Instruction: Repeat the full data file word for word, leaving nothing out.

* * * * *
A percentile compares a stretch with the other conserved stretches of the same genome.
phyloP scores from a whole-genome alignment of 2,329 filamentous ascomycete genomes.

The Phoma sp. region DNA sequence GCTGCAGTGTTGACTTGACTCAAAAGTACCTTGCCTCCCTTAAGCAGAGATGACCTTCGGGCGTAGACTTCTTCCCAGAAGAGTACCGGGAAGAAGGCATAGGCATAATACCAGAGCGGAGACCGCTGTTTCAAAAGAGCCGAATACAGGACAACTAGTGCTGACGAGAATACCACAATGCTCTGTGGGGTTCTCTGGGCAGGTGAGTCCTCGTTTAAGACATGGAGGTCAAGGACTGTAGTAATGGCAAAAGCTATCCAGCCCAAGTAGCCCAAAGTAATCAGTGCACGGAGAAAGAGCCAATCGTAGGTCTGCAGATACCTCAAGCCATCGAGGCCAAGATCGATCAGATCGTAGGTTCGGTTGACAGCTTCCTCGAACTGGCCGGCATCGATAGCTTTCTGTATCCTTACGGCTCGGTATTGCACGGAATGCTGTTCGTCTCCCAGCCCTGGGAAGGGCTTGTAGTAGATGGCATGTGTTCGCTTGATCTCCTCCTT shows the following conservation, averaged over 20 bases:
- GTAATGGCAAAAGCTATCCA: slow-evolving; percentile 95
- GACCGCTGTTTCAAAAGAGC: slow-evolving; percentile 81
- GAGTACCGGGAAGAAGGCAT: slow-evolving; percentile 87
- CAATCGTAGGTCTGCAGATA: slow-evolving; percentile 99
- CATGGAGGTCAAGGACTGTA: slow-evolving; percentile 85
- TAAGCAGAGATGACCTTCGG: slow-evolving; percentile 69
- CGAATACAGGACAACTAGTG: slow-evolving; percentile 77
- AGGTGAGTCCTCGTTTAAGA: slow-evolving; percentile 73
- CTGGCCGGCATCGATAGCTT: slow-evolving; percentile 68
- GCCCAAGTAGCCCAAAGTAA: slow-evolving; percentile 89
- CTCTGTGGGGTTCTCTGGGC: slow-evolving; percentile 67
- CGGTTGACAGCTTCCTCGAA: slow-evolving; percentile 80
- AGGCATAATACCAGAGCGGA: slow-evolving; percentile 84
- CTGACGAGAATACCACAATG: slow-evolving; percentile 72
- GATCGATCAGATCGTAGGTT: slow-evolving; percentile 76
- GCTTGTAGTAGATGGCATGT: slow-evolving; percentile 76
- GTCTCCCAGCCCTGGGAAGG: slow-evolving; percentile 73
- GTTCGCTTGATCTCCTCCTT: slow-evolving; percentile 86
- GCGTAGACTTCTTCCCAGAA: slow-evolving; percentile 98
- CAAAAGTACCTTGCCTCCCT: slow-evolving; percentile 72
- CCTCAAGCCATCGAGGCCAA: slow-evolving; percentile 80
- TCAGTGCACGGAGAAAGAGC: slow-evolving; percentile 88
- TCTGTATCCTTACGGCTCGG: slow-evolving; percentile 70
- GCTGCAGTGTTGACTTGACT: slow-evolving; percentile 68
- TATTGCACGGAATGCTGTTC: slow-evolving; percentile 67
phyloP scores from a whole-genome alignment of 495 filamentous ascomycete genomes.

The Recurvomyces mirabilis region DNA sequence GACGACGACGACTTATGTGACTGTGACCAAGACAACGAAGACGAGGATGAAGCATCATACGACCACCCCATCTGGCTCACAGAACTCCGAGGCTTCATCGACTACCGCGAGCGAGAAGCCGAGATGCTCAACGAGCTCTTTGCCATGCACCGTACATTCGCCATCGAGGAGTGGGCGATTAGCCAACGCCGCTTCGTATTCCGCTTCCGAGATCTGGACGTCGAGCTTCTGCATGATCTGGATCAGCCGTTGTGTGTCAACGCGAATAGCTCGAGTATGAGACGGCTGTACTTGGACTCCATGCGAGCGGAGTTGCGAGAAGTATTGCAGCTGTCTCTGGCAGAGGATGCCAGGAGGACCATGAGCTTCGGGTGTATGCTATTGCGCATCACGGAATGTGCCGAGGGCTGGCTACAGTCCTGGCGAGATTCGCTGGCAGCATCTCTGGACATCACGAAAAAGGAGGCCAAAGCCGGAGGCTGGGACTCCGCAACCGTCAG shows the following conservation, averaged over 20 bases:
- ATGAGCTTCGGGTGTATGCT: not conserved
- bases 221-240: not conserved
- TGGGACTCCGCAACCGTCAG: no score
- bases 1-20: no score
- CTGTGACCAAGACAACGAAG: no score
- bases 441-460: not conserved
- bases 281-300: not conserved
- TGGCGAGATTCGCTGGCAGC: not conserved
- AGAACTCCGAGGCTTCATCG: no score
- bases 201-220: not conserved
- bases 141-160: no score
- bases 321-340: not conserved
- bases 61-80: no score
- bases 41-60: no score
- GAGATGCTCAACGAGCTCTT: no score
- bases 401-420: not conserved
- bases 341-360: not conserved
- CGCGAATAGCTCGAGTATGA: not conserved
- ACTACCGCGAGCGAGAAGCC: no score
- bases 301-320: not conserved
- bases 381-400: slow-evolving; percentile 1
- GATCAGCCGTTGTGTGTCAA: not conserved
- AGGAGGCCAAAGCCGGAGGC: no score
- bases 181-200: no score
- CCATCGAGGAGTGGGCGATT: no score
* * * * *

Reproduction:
A percentile compares a stretch with the other conserved stretches of the same genome.
phyloP scores from a whole-genome alignment of 2,329 filamentous ascomycete genomes.

The Phoma sp. region DNA sequence GCTGCAGTGTTGACTTGACTCAAAAGTACCTTGCCTCCCTTAAGCAGAGATGACCTTCGGGCGTAGACTTCTTCCCAGAAGAGTACCGGGAAGAAGGCATAGGCATAATACCAGAGCGGAGACCGCTGTTTCAAAAGAGCCGAATACAGGACAACTAGTGCTGACGAGAATACCACAATGCTCTGTGGGGTTCTCTGGGCAGGTGAGTCCTCGTTTAAGACATGGAGGTCAAGGACTGTAGTAATGGCAAAAGCTATCCAGCCCAAGTAGCCCAAAGTAATCAGTGCACGGAGAAAGAGCCAATCGTAGGTCTGCAGATACCTCAAGCCATCGAGGCCAAGATCGATCAGATCGTAGGTTCGGTTGACAGCTTCCTCGAACTGGCCGGCATCGATAGCTTTCTGTATCCTTACGGCTCGGTATTGCACGGAATGCTGTTCGTCTCCCAGCCCTGGGAAGGGCTTGTAGTAGATGGCATGTGTTCGCTTGATCTCCTCCTT shows the following conservation, averaged over 20 bases:
- GTAATGGCAAAAGCTATCCA: slow-evolving; percentile 95
- GACCGCTGTTTCAAAAGAGC: slow-evolving; percentile 81
- GAGTACCGGGAAGAAGGCAT: slow-evolving; percentile 87
- CAATCGTAGGTCTGCAGATA: slow-evolving; percentile 99
- CATGGAGGTCAAGGACTGTA: slow-evolving; percentile 85
- TAAGCAGAGATGACCTTCGG: slow-evolving; percentile 69
- CGAATACAGGACAACTAGTG: slow-evolving; percentile 77
- AGGTGAGTCCTCGTTTAAGA: slow-evolving; percentile 73
- CTGGCCGGCATCGATAGCTT: slow-evolving; percentile 68
- GCCCAAGTAGCCCAAAGTAA: slow-evolving; percentile 89
- CTCTGTGGGGTTCTCTGGGC: slow-evolving; percentile 67
- CGGTTGACAGCTTCCTCGAA: slow-evolving; percentile 80
- AGGCATAATACCAGAGCGGA: slow-evolving; percentile 84
- CTGACGAGAATACCACAATG: slow-evolving; percentile 72
- GATCGATCAGATCGTAGGTT: slow-evolving; percentile 76
- GCTTGTAGTAGATGGCATGT: slow-evolving; percentile 76
- GTCTCCCAGCCCTGGGAAGG: slow-evolving; percentile 73
- GTTCGCTTGATCTCCTCCTT: slow-evolving; percentile 86
- GCGTAGACTTCTTCCCAGAA: slow-evolving; percentile 98
- CAAAAGTACCTTGCCTCCCT: slow-evolving; percentile 72
- CCTCAAGCCATCGAGGCCAA: slow-evolving; percentile 80
- TCAGTGCACGGAGAAAGAGC: slow-evolving; percentile 88
- TCTGTATCCTTACGGCTCGG: slow-evolving; percentile 70
- GCTGCAGTGTTGACTTGACT: slow-evolving; percentile 68
- TATTGCACGGAATGCTGTTC: slow-evolving; percentile 67
phyloP scores from a whole-genome alignment of 495 filamentous ascomycete genomes.

The Recurvomyces mirabilis region DNA sequence GACGACGACGACTTATGTGACTGTGACCAAGACAACGAAGACGAGGATGAAGCATCATACGACCACCCCATCTGGCTCACAGAACTCCGAGGCTTCATCGACTACCGCGAGCGAGAAGCCGAGATGCTCAACGAGCTCTTTGCCATGCACCGTACATTCGCCATCGAGGAGTGGGCGATTAGCCAACGCCGCTTCGTATTCCGCTTCCGAGATCTGGACGTCGAGCTTCTGCATGATCTGGATCAGCCGTTGTGTGTCAACGCGAATAGCTCGAGTATGAGACGGCTGTACTTGGACTCCATGCGAGCGGAGTTGCGAGAAGTATTGCAGCTGTCTCTGGCAGAGGATGCCAGGAGGACCATGAGCTTCGGGTGTATGCTATTGCGCATCACGGAATGTGCCGAGGGCTGGCTACAGTCCTGGCGAGATTCGCTGGCAGCATCTCTGGACATCACGAAAAAGGAGGCCAAAGCCGGAGGCTGGGACTCCGCAACCGTCAG shows the following conservation, averaged over 20 bases:
- ATGAGCTTCGGGTGTATGCT: not conserved
- bases 221-240: not conserved
- TGGGACTCCGCAACCGTCAG: no score
- bases 1-20: no score
- CTGTGACCAAGACAACGAAG: no score
- bases 441-460: not conserved
- bases 281-300: not conserved
- TGGCGAGATTCGCTGGCAGC: not conserved
- AGAACTCCGAGGCTTCATCG: no score
- bases 201-220: not conserved
- bases 141-160: no score
- bases 321-340: not conserved
- bases 61-80: no score
- bases 41-60: no score
- GAGATGCTCAACGAGCTCTT: no score
- bases 401-420: not conserved
- bases 341-360: not conserved
- CGCGAATAGCTCGAGTATGA: not conserved
- ACTACCGCGAGCGAGAAGCC: no score
- bases 301-320: not conserved
- bases 381-400: slow-evolving; percentile 1
- GATCAGCCGTTGTGTGTCAA: not conserved
- AGGAGGCCAAAGCCGGAGGC: no score
- bases 181-200: no score
- CCATCGAGGAGTGGGCGATT: no score